Wednesday, October 18, 2006

WIS: Small Conference edition

This conference is small (~100 people) mostly faculty and post-docs from across the US and all working in a specific discipline.

And the conference population is mostly male (90% +). So of course in service of my blog readers I've been thinking about gender issues when not totally preoccupied with ology.

  1. The institution where I am now is over-represented in the conference population because it is local. And the most striking effect of that over-representation is that the attendees from Utopia are ~50% women. Which makes me wonder whether women in -ology don't travel to conferences as much as their male counterparts (because of family obligations, etc.)? Or whether Utopia has really been quite exceptional in recruiting and retaining female faculty members and post-docs? Unfortunately, a quick survey of the literature will tell you that the explanation is the latter rather than the former. Another reason Utopia deserves its pseudonym but a bit disheartening as I contemplate moving on.
  2. The women at the conference seem to be paid equal respect and listened to as befits their expertise. However, the official after-conference social activity the first night was a pub crawl (along with complementary conference-emblem emblazened mugs) which is such an innately male thing to do that I wasn't the only woman attendee who commented on it.
  3. Of all of the women at the conference that I have talked to (and I've talked to most) only one woman has any children. The other female post-docs and jr. faculty attending are universally single (in a universe of 4). I'm finding that my thinking about time frames for research and collaboration and travel are biased and filtered in a way that is not common even among my female colleagues.
  4. The best thing about being at a predominantly male conference. No line for the bathroom. ever.
And now I've got to get back to it.

8 comments:

ceresina said...

Hee! I love your "best thing about a predominantly male conference."
I do know some women who like pub crawls. Since I don't know many people who like them at all, it sorta balances out 50/50.
Yay! for Mini having lung sacs. :-)

turtlebella said...

Yes, now we *know* you aren't in ecology which has lots of women in it!

This is a bit disheartening. At my current institution there is a single woman (meaning one woman) who has children, and she adopted after she got tenure. And this is in a large, very well-known (i.e., one of the top programs in the country in my discipline) department with 10 out of 32 faculty being female. My advisor has been known to say that female scientists shouldn't have children if they are really dedicated to science; but to be fair I think she was speaking about her own decision and the person who heard it (a female grad student) took it personally. So that doesn't make one feel really good about having children and being a successful scientist. However, I think things are changing. Many of the female post-docs I know here are married and/or have children and are successful, I don't believe anyone on the faculty thinks the worse of them. And lots of junior faculty I know at other institutions have children. A sign of hope, anyway.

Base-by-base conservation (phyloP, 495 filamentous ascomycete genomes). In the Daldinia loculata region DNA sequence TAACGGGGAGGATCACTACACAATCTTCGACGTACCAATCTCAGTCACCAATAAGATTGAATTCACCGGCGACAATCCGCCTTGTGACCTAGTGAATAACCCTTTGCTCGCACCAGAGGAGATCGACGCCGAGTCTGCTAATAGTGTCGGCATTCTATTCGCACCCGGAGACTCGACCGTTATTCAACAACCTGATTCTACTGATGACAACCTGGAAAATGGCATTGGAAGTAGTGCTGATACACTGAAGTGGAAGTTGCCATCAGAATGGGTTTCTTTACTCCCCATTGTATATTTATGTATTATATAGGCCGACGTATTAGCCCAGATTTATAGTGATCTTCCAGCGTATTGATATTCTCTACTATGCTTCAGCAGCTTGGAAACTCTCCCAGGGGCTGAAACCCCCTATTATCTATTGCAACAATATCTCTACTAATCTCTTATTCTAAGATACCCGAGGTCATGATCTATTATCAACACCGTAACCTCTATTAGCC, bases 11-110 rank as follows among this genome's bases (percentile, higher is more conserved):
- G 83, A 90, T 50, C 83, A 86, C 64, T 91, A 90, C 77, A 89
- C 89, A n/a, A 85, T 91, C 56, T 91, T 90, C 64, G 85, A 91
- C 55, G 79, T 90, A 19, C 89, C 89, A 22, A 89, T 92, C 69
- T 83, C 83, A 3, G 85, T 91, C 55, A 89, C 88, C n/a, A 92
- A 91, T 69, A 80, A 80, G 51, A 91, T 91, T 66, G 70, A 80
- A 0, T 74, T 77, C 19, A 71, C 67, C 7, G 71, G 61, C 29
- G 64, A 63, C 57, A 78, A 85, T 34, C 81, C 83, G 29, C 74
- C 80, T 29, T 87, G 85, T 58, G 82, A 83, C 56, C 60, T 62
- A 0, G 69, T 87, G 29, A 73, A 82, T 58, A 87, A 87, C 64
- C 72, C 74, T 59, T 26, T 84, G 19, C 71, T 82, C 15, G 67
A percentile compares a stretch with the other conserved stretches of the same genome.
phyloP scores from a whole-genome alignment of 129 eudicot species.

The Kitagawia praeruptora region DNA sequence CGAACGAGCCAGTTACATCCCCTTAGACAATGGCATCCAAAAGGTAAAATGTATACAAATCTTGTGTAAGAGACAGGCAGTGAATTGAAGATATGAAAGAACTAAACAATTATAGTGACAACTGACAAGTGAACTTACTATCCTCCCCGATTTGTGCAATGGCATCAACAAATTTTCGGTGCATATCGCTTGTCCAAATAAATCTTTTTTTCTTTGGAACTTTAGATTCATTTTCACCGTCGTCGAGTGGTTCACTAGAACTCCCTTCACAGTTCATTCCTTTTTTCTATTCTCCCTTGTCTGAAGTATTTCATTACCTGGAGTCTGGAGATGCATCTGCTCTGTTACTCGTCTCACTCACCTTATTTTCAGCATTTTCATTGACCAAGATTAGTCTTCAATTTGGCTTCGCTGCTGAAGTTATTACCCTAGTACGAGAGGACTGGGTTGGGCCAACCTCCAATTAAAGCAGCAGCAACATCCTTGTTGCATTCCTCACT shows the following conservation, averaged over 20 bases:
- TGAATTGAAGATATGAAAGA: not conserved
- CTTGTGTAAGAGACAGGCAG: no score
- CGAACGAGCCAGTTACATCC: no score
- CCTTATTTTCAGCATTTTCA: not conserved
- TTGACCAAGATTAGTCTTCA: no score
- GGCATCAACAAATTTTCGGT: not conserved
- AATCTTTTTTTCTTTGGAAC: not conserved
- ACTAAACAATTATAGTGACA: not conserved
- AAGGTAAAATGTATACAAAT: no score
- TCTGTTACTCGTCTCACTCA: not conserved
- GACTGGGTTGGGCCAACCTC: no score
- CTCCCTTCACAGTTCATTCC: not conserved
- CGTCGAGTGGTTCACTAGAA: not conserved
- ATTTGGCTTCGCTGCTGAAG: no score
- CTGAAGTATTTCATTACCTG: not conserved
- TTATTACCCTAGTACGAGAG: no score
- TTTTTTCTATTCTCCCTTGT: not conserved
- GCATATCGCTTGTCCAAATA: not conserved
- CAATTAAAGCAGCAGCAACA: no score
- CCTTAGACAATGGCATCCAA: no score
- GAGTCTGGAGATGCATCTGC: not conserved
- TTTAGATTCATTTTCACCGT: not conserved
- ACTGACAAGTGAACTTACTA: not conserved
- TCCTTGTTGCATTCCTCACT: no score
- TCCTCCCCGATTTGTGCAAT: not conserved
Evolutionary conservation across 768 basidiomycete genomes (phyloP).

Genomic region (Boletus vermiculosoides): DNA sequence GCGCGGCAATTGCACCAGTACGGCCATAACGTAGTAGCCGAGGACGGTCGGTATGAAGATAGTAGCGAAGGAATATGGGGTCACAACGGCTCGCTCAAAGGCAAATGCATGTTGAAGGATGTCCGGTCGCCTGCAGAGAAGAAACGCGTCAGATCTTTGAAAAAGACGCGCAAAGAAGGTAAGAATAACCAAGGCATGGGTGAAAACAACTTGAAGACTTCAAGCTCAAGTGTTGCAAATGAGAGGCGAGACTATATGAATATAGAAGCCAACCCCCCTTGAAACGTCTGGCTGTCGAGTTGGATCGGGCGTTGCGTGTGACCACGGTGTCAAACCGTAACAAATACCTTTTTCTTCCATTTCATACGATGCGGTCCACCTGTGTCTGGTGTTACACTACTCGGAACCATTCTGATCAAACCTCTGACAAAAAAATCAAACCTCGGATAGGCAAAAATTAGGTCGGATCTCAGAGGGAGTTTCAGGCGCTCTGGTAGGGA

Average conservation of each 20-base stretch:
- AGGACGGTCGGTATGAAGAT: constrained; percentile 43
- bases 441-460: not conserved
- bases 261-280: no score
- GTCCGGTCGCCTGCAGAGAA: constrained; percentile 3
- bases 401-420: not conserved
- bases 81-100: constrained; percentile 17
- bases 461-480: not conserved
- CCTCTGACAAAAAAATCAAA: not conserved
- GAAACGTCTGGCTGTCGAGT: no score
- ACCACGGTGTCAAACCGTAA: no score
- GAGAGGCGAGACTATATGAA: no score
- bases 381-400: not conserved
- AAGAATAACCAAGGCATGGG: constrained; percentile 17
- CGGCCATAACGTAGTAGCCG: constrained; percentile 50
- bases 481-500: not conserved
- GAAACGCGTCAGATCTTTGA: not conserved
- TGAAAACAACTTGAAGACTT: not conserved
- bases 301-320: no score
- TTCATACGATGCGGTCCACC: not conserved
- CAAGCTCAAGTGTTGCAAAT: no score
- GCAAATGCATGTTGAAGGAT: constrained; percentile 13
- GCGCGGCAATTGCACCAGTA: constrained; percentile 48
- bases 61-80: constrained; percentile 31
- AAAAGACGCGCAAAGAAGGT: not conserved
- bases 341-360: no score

PhD Mom said...

I find that having children does take time away from other activities. For me this is free time, though and not work. Although it would be nice to have more time for reading, knitting, music, TV, video games, etc. I find that my children are much more rewarding than those activities. Hopefully you will find a balance that suits you as well.

As far as the pub crawl goes...don't most confernece events in the evening center around drinking in some way?

volcano girl said...

Here's another thing that is annoying about going to a dominantly mate conference --

unwanted flirtatious advances.

And I finally have a wedding band to ward them off!

Annie said...

Okay, so maybe I suck, but I don't think pub crawls are ALWAYS a bad idea... I remember a few fun trips around the Point with you, kid. (Although I'll give you the point that it's really dull when you're pregnant, and therefore the perpetual DD.)

Anonymous said...

Volcano girl:
mate conference? No wonder they flirt.

As for the ring, does it actually work as a ward, or does it simply function as a high-pass sleaze filter?

SW: Can you think of an alternative activity to the pub crawl that allows the same level of networking, socializing, and facilitation of blackmailable activity?

MissPrism said...

I'd never thought of pub crawls as particularly male - maybe it's a drink-addled Brit thing.

But I do sympathise. I was at a one-day conference yesterday and we heard women's voices for a total of about 2 minutes in eight hours, of which one and a half minutes was someone from the host institution telling us where the fire exits were. Another 10 seconds was me asking a question - and I was picked last and told "make it quick".

On the bathroom thing - I used the tampon machine in the ladies' toilets of a university maths building once, and the special offer on the packet expired in 1983.

B said...

I don't really mind the pub crawl itself (I like beer :) although, being pregnant can really put a damper on that ;)
But, I guess I don't really like the aspect of it still ending up very male dominated, very old boys club like. Previously, I have forgone the drinking and felt like, because I didn't mingle w/ the old guys, I wasn't IN. But my ability to sit and bullshit while drinking is not really related to my ability to process science and present posters, so I guess I'm over it? Or given in to drinking...